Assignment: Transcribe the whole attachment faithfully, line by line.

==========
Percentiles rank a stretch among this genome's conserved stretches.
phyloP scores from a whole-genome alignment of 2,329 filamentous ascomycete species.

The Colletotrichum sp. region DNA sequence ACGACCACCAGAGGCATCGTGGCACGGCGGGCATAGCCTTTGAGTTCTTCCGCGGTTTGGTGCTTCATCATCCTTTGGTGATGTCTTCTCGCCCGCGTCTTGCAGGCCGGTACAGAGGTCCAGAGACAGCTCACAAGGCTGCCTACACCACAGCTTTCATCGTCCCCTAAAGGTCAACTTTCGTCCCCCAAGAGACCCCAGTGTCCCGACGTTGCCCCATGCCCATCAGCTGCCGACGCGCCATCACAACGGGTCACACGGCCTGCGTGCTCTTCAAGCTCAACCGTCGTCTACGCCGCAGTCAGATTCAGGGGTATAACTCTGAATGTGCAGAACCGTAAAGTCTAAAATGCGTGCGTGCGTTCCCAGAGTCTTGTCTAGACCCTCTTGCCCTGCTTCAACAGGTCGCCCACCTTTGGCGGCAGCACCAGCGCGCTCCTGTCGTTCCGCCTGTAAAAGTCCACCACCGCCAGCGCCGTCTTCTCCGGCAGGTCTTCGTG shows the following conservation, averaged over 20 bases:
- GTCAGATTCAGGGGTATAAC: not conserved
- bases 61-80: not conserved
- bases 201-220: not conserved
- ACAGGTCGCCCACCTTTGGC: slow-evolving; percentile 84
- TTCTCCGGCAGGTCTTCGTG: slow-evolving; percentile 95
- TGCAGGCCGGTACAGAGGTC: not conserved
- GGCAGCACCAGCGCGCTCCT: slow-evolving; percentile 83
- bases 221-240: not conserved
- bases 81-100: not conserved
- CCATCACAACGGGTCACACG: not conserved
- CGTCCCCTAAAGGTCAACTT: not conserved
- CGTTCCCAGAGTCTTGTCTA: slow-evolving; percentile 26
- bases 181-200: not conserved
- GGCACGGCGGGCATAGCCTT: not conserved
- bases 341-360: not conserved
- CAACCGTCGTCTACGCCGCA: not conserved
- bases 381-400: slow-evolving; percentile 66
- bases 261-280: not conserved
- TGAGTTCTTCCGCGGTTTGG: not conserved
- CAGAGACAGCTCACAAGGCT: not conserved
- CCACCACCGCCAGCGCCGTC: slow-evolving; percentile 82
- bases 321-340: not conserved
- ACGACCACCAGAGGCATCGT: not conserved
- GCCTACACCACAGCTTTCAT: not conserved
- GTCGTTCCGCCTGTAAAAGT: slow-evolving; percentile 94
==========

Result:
Percentiles rank a stretch among this genome's conserved stretches.
phyloP scores from a whole-genome alignment of 2,329 filamentous ascomycete species.

The Colletotrichum sp. region DNA sequence ACGACCACCAGAGGCATCGTGGCACGGCGGGCATAGCCTTTGAGTTCTTCCGCGGTTTGGTGCTTCATCATCCTTTGGTGATGTCTTCTCGCCCGCGTCTTGCAGGCCGGTACAGAGGTCCAGAGACAGCTCACAAGGCTGCCTACACCACAGCTTTCATCGTCCCCTAAAGGTCAACTTTCGTCCCCCAAGAGACCCCAGTGTCCCGACGTTGCCCCATGCCCATCAGCTGCCGACGCGCCATCACAACGGGTCACACGGCCTGCGTGCTCTTCAAGCTCAACCGTCGTCTACGCCGCAGTCAGATTCAGGGGTATAACTCTGAATGTGCAGAACCGTAAAGTCTAAAATGCGTGCGTGCGTTCCCAGAGTCTTGTCTAGACCCTCTTGCCCTGCTTCAACAGGTCGCCCACCTTTGGCGGCAGCACCAGCGCGCTCCTGTCGTTCCGCCTGTAAAAGTCCACCACCGCCAGCGCCGTCTTCTCCGGCAGGTCTTCGTG shows the following conservation, averaged over 20 bases:
- GTCAGATTCAGGGGTATAAC: not conserved
- bases 61-80: not conserved
- bases 201-220: not conserved
- ACAGGTCGCCCACCTTTGGC: slow-evolving; percentile 84
- TTCTCCGGCAGGTCTTCGTG: slow-evolving; percentile 95
- TGCAGGCCGGTACAGAGGTC: not conserved
- GGCAGCACCAGCGCGCTCCT: slow-evolving; percentile 83
- bases 221-240: not conserved
- bases 81-100: not conserved
- CCATCACAACGGGTCACACG: not conserved
- CGTCCCCTAAAGGTCAACTT: not conserved
- CGTTCCCAGAGTCTTGTCTA: slow-evolving; percentile 26
- bases 181-200: not conserved
- GGCACGGCGGGCATAGCCTT: not conserved
- bases 341-360: not conserved
- CAACCGTCGTCTACGCCGCA: not conserved
- bases 381-400: slow-evolving; percentile 66
- bases 261-280: not conserved
- TGAGTTCTTCCGCGGTTTGG: not conserved
- CAGAGACAGCTCACAAGGCT: not conserved
- CCACCACCGCCAGCGCCGTC: slow-evolving; percentile 82
- bases 321-340: not conserved
- ACGACCACCAGAGGCATCGT: not conserved
- GCCTACACCACAGCTTTCAT: not conserved
- GTCGTTCCGCCTGTAAAAGT: slow-evolving; percentile 94